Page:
"The pressure was the greatest entering the final stretch into the finals. The bottom seemed to drop out in Tarvisio and Spindleruv and in the opening downhill in Lenzerheide. But, true to form, she showed up to win and take the globe in Friday's slalom, punching out of the gate to finish second in the first run. After a tentative second run, she placed fourth by a mere hundredth, giving her the lead and ultimately the crystal globe.
"Yes, the FIS needs to review scheduling so this doesn't happen again. But I cannot wait until next year when Lindsey and Maria go head-to-head again."
A former U.S. Ski Team downhiller, Steve Porino is a veteran broadcaster, covering alpine ski racing at every level for over a decade.
Porino said, "We were just treated to the tightest World Cup title race in the history of the sport. But we just didn't know it at the time it happened. I can't say I'm a fan of watching a contest when I don't know where the finish line is. I hope it's something the FIS will visit when it puts together the schedule for future seasons.
There are 17 days scheduled at the Olympic Games to complete all the 10 Olympic events. The FIS allows 13 days at World Championships for the 11 events that include a Team event. But at the World Cup Finals nine races are shoehorned into five competition days.
"Four titles were announced via text this week when the jury canceled races early in the morning—men's and women's GS, the men's super G, and the women's Overall. Women's super G was also canceled—a title Vonn had clinched weeks ago.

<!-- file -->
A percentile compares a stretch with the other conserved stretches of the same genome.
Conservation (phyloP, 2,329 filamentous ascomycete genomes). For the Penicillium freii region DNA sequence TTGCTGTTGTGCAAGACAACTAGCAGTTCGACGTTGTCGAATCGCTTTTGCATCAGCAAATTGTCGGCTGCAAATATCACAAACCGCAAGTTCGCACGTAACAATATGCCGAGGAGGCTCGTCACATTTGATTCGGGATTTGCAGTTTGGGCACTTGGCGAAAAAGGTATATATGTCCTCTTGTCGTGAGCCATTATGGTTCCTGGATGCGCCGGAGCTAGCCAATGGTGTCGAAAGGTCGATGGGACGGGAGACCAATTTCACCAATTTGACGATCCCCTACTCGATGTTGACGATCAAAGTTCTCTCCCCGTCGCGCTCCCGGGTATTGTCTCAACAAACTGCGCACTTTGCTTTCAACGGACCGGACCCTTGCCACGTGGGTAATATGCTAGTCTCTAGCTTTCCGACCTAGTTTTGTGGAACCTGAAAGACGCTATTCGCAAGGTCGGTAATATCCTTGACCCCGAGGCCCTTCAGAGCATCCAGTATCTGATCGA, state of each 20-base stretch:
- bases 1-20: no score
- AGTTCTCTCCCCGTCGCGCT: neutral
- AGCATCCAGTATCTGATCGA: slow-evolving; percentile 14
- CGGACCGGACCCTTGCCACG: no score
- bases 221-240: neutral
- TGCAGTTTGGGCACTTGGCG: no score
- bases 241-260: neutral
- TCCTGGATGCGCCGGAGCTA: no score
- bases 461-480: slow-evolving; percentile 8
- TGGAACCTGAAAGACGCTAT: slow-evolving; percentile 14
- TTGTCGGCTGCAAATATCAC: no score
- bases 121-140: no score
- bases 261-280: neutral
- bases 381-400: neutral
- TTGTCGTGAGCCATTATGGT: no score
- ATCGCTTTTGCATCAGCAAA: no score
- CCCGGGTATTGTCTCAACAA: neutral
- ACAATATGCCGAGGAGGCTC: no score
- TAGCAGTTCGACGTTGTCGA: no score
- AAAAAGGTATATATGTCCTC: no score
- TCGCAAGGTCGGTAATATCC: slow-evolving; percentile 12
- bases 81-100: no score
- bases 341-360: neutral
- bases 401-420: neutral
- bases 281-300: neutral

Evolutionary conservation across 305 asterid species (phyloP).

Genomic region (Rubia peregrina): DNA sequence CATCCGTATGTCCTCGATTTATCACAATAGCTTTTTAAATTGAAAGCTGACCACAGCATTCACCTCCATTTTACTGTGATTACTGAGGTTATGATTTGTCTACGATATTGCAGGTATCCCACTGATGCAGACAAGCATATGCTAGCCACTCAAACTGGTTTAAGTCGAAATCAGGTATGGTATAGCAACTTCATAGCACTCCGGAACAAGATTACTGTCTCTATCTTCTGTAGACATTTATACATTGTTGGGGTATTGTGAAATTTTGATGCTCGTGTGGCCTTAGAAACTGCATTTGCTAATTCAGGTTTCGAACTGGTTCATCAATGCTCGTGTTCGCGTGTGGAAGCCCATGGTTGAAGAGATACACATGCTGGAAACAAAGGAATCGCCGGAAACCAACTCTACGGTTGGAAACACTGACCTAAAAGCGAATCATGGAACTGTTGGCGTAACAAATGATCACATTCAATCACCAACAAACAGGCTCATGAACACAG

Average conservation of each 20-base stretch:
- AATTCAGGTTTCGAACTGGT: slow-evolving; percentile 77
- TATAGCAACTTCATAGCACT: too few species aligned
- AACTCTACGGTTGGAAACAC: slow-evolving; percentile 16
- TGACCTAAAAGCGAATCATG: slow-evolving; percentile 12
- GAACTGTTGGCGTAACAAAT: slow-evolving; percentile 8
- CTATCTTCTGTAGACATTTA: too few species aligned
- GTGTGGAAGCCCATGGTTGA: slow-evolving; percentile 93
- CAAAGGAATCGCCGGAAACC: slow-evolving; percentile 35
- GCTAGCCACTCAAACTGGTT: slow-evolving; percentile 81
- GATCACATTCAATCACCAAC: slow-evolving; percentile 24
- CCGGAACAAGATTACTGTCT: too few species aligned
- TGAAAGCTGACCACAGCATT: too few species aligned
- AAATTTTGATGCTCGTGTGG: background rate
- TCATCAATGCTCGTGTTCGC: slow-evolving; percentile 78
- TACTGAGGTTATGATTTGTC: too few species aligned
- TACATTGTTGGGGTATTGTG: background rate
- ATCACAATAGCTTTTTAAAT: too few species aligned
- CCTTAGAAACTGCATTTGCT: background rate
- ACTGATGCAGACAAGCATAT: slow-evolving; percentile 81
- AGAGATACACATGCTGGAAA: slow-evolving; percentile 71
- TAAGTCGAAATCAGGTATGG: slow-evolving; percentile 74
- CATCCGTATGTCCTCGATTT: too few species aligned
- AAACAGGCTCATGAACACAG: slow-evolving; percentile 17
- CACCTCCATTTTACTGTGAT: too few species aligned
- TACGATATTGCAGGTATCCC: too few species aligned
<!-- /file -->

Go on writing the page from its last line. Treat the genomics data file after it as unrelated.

"That's not dramatic. Unfortunately, it's nothing new that titles still in contention end with a cancellation. What is it they say about the definition of insanity? Repeat the same behavior over and over but expect a different result.
"I won't disagree that the most deserving people won the titles. But I think the fans deserved a bit more.
Ligety wins GS globe a third time
Ted Ligety, 26, is the giant slalom champion after heavy wet snow overnight forced officials to cancel the final race of the season Friday at Lenzerheide. It was the third giant slalom title in four years for Ligety.
Ligety won three World Cup giant slaloms this season and was leading the discipline by 77 points after a solid third-place finish at Kranjska Gora last weekend. Norway's Aksel Lund Svindal finished second and Richard Cyprien of France took the third spot, just three points back of Svindal.
"It is kind of weird losing two full GS races (this season) but I am pretty happy about it," Ligety said. "Any time you get a title it is obviously a good year!"
Lenzerheide has been plagued with exceptionally warm, wet weather which cost the resort both men's and ladies super G races Thursday.
"It is a good thing they cancelled it based on bad conditions," Ligety added. "You hate to win or lose a title based on fluky race conditions."
For Ligety this season was more satisfying than his win last year. "This year I did it in the fashion that I am definitely more proud of and this season having won the World Championships was huge," he continued. "It was a good feeling being able to win under that kind of pressure."
Ligety started the season on fire, capturing the first three GS races in Beaver Creek, Val d'Isere, and Alta Badia.
"All three of those wins were special in their unique way," he said. "I think Alta Badia was maybe the coolest because that is a GS hill I have always wanted to win on. It is one of the classics."
Winning the overall title was Croatia's Ivica Kostelic (the slalom and combined king) by a 1,356 to 956 margin over Switzerland's Didier Cuche (downhill and SG winner). Ligety finished ninth with 610 points and Bode Miller was 14th with 471.